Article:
Coming from India, I am sure it surprises many that I haven’t mentioned my favourite cricketer as Sachin Tendulkar.
Make no mistake, I am a huge fan of the Little Master and I hope there would never come a time when he decides to call it quits.
However, there is one man who has always been in the shadows of Saurav Ganguly and Tendulkar, one who has quietly and religiously gone about his business – ‘The Wall’ Rahul Dravid.
Despite being recognized as one of the most mentally strong cricketers the game has ever seen, he has always preferred to stay away from the spotlight and let his performances do the talking.
Dravid, along with Ganguly, burst onto the scene with his brilliant batting efforts in a Test match at Lord’s against England in 1996. He exhibits brilliant batting technique, be it defence or offence and is supremely sincere and dedicated to his craft.
Dravid has constantly improved his technique over the years and has adapted to the different modes of the game. Like the Little Master, Dravid is a highly disciplined cricketer who has seldom been embroiled in controversy.
Dravid is a hard-as-nails gentleman who commands respect on the field, not just from his team-mates but from the opposition as well. Ask Allan Donald!
He is not identified with flamboyance when it comes to batting; the Sehwags and the Gayles handle that feature of the game. Dravid is duly respected for his determination, temperament and endurance at the crease.
He is a master when it comes to wearing out the opposition in the extended form of the game and works exceptionally hard in executing his role in conventional fashion.
One can argue pointing out that his batting is mind-numbing but having cemented the all-important number three position in the batting order for a long time, he is expected to hold up one end while the other batsmen take their chances playing around him. And how well he has executed and glorified this role for over 15 years at the top level against all international teams.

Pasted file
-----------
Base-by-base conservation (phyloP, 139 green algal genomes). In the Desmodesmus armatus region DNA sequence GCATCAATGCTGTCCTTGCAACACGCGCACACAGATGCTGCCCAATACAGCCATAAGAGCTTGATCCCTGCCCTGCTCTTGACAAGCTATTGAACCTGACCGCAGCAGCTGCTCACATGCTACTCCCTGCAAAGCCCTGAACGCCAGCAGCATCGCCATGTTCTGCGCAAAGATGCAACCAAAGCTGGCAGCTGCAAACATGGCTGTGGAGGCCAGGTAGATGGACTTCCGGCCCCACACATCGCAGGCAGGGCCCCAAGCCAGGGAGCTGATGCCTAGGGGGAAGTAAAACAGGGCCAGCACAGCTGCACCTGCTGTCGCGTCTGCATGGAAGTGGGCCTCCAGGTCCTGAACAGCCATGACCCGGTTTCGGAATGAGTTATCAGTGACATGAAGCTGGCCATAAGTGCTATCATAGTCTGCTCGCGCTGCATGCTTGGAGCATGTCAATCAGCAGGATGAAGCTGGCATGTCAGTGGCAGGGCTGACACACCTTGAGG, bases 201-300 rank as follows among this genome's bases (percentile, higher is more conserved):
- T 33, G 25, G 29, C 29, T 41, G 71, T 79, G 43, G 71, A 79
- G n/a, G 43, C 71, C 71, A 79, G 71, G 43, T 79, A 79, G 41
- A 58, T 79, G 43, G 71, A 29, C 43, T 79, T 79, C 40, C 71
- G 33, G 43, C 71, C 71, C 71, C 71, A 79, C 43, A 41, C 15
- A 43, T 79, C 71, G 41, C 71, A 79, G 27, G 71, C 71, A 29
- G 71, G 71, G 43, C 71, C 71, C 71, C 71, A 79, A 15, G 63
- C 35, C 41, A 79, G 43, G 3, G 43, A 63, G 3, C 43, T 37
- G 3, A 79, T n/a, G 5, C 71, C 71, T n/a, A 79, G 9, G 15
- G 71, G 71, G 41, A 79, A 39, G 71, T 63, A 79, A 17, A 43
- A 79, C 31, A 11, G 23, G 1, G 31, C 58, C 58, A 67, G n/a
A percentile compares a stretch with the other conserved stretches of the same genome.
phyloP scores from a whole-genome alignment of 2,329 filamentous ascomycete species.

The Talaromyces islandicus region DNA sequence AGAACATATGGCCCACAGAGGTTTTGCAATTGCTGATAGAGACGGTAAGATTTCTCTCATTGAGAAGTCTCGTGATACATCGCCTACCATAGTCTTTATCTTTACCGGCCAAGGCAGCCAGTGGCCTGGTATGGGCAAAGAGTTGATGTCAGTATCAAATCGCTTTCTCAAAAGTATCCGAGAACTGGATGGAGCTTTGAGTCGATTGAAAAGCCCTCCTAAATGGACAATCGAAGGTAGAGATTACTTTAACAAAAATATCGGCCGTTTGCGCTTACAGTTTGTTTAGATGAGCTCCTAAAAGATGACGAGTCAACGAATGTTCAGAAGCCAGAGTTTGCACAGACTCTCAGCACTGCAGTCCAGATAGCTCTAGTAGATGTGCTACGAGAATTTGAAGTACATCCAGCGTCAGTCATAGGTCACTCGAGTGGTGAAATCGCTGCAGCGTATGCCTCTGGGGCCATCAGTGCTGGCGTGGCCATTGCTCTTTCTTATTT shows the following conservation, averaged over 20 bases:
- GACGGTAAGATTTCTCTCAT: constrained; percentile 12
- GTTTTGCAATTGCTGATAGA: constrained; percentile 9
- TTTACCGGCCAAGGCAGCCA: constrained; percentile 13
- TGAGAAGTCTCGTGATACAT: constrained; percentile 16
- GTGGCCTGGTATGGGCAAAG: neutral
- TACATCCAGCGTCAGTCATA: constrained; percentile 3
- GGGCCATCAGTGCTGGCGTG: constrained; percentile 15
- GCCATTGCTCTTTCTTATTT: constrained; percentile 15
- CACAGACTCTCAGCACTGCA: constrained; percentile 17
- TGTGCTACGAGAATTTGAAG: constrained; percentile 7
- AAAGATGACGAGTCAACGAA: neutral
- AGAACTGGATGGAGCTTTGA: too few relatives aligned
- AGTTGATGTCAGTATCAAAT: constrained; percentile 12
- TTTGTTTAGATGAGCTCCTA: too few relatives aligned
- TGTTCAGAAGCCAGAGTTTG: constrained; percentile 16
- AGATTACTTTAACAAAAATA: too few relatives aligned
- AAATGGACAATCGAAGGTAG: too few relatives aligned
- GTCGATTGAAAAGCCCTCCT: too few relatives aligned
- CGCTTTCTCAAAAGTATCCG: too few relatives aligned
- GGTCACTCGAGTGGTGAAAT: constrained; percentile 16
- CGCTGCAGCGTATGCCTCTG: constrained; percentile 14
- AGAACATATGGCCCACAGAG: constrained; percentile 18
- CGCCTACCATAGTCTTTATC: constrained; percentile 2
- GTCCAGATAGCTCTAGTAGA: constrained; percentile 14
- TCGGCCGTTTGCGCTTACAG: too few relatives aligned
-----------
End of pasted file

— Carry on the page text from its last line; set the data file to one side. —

More importantly, he has done this, playing away from home, when most of his team-mates have struggled to cope with the bounce and pace on foreign pitches.
It is also worth pointing out that Dravid is a very dependable slip fielder and has accounted for numerous dismissals in tandem with Anil Kumble, Harbhajan Singh and other pacers, fielding in the slip cordon.
Dravid has been a pillar of strength and support for the team and has on many occasions bailed the team out of trouble through sheer application.
Who can forget his contribution of 180 runs along with VVS Laxman in one of the most dramatic Test matches in Kolkata in 2001 when the two of them took India to victory from the brink of defeat?
I would run out of space and superlatives if I had to hand-pick his best innings as there are several of them.
Despite being a very accomplished player, throughout his career, Dravid has had to deal with a lot of criticism from both the media and selectors for his ‘inability’ to compete in the one-day format.
It is true that initially, he did struggle to come to grips with the shorter version of the game. He was deemed incapable as his detractors thought he could not rotate the strike and was unable to score runs at a brisk pace.
In typical Dravidesque fashion, without making a noise about the entire backlash, he took it all in his stride, put in the hard yards, worked on his weaknesses, honed his skills and evolved to become one of the most reliable one-day batsmen in the game.
The fact that he has scored over 10,000 runs in both forms of the game easily propels him to the list of greats.
Without doubt, Dravid is a legend and a perfect role model for wannabe cricketers. Moreover, he is a picture of discipline and integrity and a living example of someone who never rests on past success and constantly strives for improvement and he does not consider himself bigger than the sport.
‘The Wall’, as they say, never crumbles.